Genre: Synthpop, Pop Rock
Favorite Tracks: “Alligator,” “Vulture, Vulture,” “Wild Roses,” “Under the Dome”
Artists make art for themselves as much as they make it for public consumption. It’s unfair of me or anyone else to demand artists do something they don’t want to do themselves. Of Monsters and Men lead singer Nanna Bryndís Hilmarsdóttir seems pretty done with the whole stomp-clap, anthemic indie-folk scene that broke out in the wake of Mumford and Sons, who themselves grew sick of it as well, which is a shame, because they were probably the most interesting band to emerge out of that scene and into the mainstream. MY HEAD IS AN ANIMAL was a little too dry for me despite excellent singles like “Mountain Sound” and “Little Talks,” but BENEATH THE SKIN was a perfect follow-up that paired more impressionistic lyrics and their distinctive vocal arrangements to chilling chamber pop that gives me goosebumps to this day.
All this said, my worry going into FEVER DREAM was that it would follow in the footsteps of Mumford and Sons’ WILDER MIND in going for a safe brand of lighters-in-the-air, languid, piano-heavy pop-rock that was not lyrically compelling enough to justify such solemn, joyless music. However, the lead single “Alligator” was a lot heavier and more psychedelic than I expected, and the album title hinted at a whirlwind of scattered emotions and figures that should fit their writing style and languid, colorful instrumentation without a lot of definition or form. Sadly, though there are hints of what the title and “Alligator” promise, FEVER DREAM is ultimately a frustratingly anonymous and bland album that only rises to average on the back of the band’s natural talent.
Of Monsters and Men have a strong enough musical framework to persist even with all the changes. Nanna and Ragnar Þórhallsson are both potent, emotive singers, and even if I wish there was a little more interplay between the two, there are some pretty harmonies on “Ahay,” “Wars,” and “Vulture, Vulture.” They know how to write songs with real surge and build to them, and although the guitars have largely taken a backseat to pianos and more atmospheric elements, the distorted rumble of “Alligator” that sounds like an indie rock cover of a Torche song, the tight, 1975-esque licks of “Vulture, Vulture,” and the shimmering tone contrasted with the lone, screeching power chord on “Ahay” are versatile and engrossing.
Much of the album is going for a moonlit, pensive mood, but in the process it forgets to be a good pop album. For all the effective build that Of Monsters and Men have, a lot of the hooks don’t connect thanks to an odd tunelessness. The drums are slow and often the most prominent melody, which outright kills “Ahay,” “Soothsayer,” “Sleepwalker,” and “Stuck in Gravity,” and any piano or keyboards are too drippy and formless to make much impact. The soundscapes feel so hollow, bland, and dated, like they could have come from any Coldplay-esque band 10 years ago. At least when Kings of Leon similarly sold out on WALLS and made bland, stadium-rock mush, they kept their propulsive groove and low-end. This record is less a fever dream and more a quiet, pleasant nap.
It’s not easy to figure out what Of Monsters and Men are singing about, but their best songs still contain striking illustrations that get you to feel something. It’s impossible to not get chills at the graphic self-mutilation depicted on “Organs,” get swept up in the majesty of a wild river of creating an empire on “Empire,” or feel distraught at the metaphorical storm of self-doubt and personal demons taking her under on “I Of the Storm.” FEVER DREAM takes a lot of the self-doubt of that song and appears to be using a muddled relationship as a metaphor for the band struggling with their newfound fame and fans. “Ahay” questions if fans truly know them, “Waiting for the Snow” questions what the fans can offer them,” “Róróró” is about trying to appeal to everyone and realizing that they are not ready for the pressures of stardom, and “Under the Dome” boldly asserts that the band is done with being held under a creative dome, going so far as to proclaim “fuck the way we were.”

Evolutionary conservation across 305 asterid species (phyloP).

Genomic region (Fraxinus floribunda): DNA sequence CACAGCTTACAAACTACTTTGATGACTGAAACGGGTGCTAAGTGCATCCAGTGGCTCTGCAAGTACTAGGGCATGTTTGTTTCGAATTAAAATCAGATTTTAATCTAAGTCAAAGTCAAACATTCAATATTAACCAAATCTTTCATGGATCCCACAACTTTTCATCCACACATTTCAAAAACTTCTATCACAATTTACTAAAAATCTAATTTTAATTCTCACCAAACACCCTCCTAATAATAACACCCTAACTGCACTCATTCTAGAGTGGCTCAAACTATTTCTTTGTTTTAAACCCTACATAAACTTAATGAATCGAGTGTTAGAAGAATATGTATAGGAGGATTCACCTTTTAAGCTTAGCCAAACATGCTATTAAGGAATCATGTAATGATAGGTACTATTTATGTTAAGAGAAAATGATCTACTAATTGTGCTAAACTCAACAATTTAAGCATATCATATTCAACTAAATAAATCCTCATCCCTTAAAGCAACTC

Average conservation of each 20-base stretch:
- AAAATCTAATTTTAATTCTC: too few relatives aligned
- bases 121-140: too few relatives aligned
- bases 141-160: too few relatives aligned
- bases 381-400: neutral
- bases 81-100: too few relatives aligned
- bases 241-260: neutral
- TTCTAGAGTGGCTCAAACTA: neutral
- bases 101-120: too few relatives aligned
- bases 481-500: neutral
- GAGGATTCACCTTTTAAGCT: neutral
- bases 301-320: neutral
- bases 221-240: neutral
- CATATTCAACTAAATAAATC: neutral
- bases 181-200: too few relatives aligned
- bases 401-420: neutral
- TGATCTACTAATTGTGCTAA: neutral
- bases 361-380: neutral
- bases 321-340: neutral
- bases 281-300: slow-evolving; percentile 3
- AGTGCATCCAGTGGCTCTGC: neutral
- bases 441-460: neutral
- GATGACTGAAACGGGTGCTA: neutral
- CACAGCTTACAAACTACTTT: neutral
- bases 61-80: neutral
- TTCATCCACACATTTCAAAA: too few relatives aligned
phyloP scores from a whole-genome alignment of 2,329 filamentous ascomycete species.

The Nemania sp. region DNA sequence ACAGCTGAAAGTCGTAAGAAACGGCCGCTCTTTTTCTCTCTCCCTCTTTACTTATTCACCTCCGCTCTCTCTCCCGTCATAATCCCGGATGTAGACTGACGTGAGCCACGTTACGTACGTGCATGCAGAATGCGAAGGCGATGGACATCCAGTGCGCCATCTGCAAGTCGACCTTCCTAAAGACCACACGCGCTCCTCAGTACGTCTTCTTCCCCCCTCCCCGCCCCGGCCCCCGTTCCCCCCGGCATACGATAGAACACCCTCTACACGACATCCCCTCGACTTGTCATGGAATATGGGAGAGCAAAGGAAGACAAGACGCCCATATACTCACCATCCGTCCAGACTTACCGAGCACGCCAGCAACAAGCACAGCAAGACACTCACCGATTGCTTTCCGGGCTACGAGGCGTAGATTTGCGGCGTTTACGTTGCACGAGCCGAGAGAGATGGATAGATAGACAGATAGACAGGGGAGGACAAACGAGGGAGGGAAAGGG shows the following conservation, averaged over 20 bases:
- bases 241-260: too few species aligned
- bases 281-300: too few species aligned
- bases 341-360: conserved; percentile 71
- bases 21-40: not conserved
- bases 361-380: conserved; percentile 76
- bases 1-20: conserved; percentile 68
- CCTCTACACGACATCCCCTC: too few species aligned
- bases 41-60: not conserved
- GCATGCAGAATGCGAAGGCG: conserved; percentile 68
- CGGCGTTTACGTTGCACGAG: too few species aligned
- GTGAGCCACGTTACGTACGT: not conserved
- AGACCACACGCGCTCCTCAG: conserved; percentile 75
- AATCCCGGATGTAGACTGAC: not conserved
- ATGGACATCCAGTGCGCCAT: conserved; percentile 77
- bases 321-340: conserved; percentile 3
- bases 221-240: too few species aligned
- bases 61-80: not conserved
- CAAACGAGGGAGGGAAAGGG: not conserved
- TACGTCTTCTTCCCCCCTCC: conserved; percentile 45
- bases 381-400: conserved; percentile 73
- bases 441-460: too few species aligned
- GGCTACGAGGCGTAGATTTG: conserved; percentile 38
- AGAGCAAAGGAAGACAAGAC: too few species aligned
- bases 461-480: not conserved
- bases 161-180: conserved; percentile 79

These are not bad ideas to write songs about, and there’s a satisfying arc to the record with the closing track “Soothsayer” asking the fans to stick around even as they change. Being stuck in a fever dream would also explain some of the contradictory statements the band make, like on the chorus of “Alligator” where they lose control and then take control five lines later. Sadly, although the verses contain plenty of references to color and elements of nature like snow, mountains, and bulls, a lot of the hooks are blunter, more direct, and don’t mesh with the meditative vibe of the music. There are exceptions: “Wild Roses” contains some cathartic, memorable images like “Oh, roses, they don’t mean a thing” and “In the night, we are wild-eyed,” and the bright optimism of “Vulture, Vulture” is a good fit for the funk-rock instrumentation. Much of the album falls into a horrible dead zone that Coldplay and their ilk often fall into where it’s not emotionally raw enough to spur a reaction nor is it peppered with enough powerful, thought-provoking pictures to match the dream-like sensation that the music frames it as.
Change is a part of life, and I respect Of Monsters and Men for doing everything short of giving a middle finger to their audience who wants them to just keep making more anthemic indie folk. However, for a band that complained about a repetitive creative process that was starting to feel stale, it’s hard to see FEVER DREAM as any more fresh or stimulating. There’s a good concept here, a satisfying arc, but when the band demands us to stick with them even as they change and to forget about what came before, it’s a lot harder to buy it when the old stuff was more distinct and memorable and was even better pop music than this.